Taipei, Customs checks of all luggage brought into Taiwan by passengers from Thailand will be implemented before the end of March as part of the government's efforts to prevent the entry of African swine fever (ASF), an official said Thursday.
Thailand is the latest to be added to a growing list of countries and areas that Taiwan authorities see as potential sources of the ASF virus, according to Huang Chin-cheng the deputy chief of the National Emergency Operation Center for ASF.
Since outbreaks of ASF were confirmed in China and Vietnam, Taiwan has been stepping up its efforts to prevent the entry of pork and pork products and protect its NT$80 billion-a-year (US$2.59 billion) pig farming industry.
Currently, all luggage brought in by travelers from China, Hong Kong, Macao, Vietnam, Cambodia, Laos and Myanmar are subject to Customs checks at Taiwan ports of entry, according to the Council of Agriculture (COA).
At the main gateway Taiwan Taoyuan International Airport, 200 airport police officers have been mobilized to check the hand baggage of passengers from those countries, Feng Hai-tung director-general of the Animal and Plant Health Inspection and Quarantine said at an international symposium in Taipei.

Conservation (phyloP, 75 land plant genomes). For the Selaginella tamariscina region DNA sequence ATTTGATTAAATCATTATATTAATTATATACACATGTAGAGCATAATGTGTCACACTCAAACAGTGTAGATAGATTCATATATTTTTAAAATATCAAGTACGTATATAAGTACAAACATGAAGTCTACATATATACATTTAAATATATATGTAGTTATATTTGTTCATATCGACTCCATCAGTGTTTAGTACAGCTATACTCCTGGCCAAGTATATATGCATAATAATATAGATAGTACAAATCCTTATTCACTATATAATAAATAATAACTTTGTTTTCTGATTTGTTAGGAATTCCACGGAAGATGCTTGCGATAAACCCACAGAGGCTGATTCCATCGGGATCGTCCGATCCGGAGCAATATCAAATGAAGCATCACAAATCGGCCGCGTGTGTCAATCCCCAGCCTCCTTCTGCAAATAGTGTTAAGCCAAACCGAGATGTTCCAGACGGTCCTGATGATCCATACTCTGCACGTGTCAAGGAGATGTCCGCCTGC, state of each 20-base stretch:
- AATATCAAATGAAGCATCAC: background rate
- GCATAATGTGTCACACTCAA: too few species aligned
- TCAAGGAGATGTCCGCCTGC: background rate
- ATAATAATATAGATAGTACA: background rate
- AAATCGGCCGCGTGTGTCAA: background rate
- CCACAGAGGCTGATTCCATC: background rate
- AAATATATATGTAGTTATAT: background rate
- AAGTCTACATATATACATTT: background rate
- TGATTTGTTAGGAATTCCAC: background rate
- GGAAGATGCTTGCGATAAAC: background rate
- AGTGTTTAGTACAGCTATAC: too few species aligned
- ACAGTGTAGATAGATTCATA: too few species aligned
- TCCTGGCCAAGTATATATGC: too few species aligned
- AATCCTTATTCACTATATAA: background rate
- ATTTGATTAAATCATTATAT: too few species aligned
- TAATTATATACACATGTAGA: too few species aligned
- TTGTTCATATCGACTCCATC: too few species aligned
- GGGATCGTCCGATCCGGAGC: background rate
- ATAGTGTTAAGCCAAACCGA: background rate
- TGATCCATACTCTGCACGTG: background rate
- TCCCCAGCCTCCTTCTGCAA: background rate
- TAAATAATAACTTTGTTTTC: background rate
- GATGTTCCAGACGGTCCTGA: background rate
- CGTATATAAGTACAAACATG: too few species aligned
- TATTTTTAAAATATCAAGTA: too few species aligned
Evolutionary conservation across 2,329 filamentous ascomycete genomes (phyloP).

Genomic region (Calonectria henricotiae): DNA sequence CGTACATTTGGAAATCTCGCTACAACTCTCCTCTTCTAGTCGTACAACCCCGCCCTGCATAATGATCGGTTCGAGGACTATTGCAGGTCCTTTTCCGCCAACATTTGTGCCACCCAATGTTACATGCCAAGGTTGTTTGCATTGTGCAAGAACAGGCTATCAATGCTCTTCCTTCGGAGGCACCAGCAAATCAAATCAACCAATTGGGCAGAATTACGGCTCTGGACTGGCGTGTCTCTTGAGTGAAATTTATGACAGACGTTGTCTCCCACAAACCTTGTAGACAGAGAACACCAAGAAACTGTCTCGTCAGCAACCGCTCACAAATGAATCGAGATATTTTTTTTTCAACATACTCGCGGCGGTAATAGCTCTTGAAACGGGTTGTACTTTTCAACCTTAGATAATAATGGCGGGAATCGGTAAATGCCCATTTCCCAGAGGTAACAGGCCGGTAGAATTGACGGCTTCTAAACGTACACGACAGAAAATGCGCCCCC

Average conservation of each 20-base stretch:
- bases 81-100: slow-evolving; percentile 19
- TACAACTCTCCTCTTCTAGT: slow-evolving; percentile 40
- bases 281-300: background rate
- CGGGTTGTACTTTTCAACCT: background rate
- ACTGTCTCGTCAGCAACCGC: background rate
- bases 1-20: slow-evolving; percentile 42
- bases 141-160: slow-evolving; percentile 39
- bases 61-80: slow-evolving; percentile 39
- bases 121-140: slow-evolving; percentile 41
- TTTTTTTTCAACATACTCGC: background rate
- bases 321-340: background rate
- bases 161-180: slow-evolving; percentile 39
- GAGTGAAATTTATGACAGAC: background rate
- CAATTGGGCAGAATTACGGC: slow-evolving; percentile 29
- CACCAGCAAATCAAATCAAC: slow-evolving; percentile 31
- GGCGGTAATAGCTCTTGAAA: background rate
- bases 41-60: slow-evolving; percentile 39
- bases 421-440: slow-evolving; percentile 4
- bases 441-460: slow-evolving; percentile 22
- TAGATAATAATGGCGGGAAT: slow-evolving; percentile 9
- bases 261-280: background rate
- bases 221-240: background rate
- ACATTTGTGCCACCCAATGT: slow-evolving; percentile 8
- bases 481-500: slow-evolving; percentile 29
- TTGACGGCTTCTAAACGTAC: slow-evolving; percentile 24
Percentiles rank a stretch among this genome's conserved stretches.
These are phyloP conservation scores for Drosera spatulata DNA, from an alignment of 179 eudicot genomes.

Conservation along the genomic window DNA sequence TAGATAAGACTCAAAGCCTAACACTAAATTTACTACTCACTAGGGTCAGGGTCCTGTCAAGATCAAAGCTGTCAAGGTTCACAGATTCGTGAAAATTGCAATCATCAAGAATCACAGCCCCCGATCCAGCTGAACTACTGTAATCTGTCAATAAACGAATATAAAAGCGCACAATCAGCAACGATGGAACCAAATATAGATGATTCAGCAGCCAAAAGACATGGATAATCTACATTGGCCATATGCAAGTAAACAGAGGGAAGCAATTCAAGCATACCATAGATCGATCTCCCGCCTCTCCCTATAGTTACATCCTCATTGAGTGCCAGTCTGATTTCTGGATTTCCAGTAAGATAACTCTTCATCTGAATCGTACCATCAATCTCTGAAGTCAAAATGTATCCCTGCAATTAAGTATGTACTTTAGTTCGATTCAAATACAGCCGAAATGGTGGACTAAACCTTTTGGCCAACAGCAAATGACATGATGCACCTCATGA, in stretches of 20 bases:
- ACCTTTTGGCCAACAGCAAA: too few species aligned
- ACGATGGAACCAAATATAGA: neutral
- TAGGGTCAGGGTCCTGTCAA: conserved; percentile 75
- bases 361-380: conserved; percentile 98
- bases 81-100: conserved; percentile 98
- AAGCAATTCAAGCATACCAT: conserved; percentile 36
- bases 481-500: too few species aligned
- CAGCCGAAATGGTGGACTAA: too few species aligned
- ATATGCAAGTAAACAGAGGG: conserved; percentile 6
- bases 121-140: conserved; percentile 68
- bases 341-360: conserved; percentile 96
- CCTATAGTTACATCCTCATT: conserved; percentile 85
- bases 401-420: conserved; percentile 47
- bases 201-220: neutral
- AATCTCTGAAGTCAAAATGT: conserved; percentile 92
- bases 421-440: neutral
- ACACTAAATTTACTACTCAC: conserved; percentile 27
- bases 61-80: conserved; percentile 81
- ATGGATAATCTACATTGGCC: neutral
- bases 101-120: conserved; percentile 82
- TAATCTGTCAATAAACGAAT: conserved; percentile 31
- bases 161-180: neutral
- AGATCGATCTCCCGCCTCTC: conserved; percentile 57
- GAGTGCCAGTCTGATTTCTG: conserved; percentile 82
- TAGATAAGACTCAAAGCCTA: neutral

Currently, passengers on 40 percent of the flights arriving at the Taoyuan airport are required to submit to those checks, he said, adding that the ratio will increase to 60 percent when Thailand is put on the list of countries targeted for 100 percent luggage checks.
In each case, Taiwan has to give the country notice before implementing the luggage checks, which means the checks of luggage from Thailand will not begin until around the end of March, Feng said.
The decision to add Southeast Asian countries to the list came after an outbreak of ASF in Vietnam in February, according to Huang, who expressed worry about the spread of the pig disease to neighboring countries, saying that in some areas the efforts against ASF were inadequate.
Meanwhile, at Thursday's international symposium, Dirk Pfeiffer, a professor of Veterinary Epidemiology at University of London, urged Taiwan authorities to stay alert despite recent reports that the ASF outbreak in China was under control.
Pfeiffer said that while Taiwan, South Korea and China have the capability and resources to prevent the spread of ASF, they cannot cover all bases as the virus knows no borders.
Hosted by National Taiwan University, the international symposium was attended by epidemic prevention experts from the United Kingdom, Russia, Japan, South Korea, Thailand, Vietnam and China.
There were four Chinese representatives at the symposium but they did not make any comments, according to the organizers.
Since the first confirmed case of ASF was reported in China's Liaoning Province last August, Taiwan has been on high alert, worried that the spread of the virus could wipe out its lucrative pig farming industry.
Source: Focus Taiwan News Channel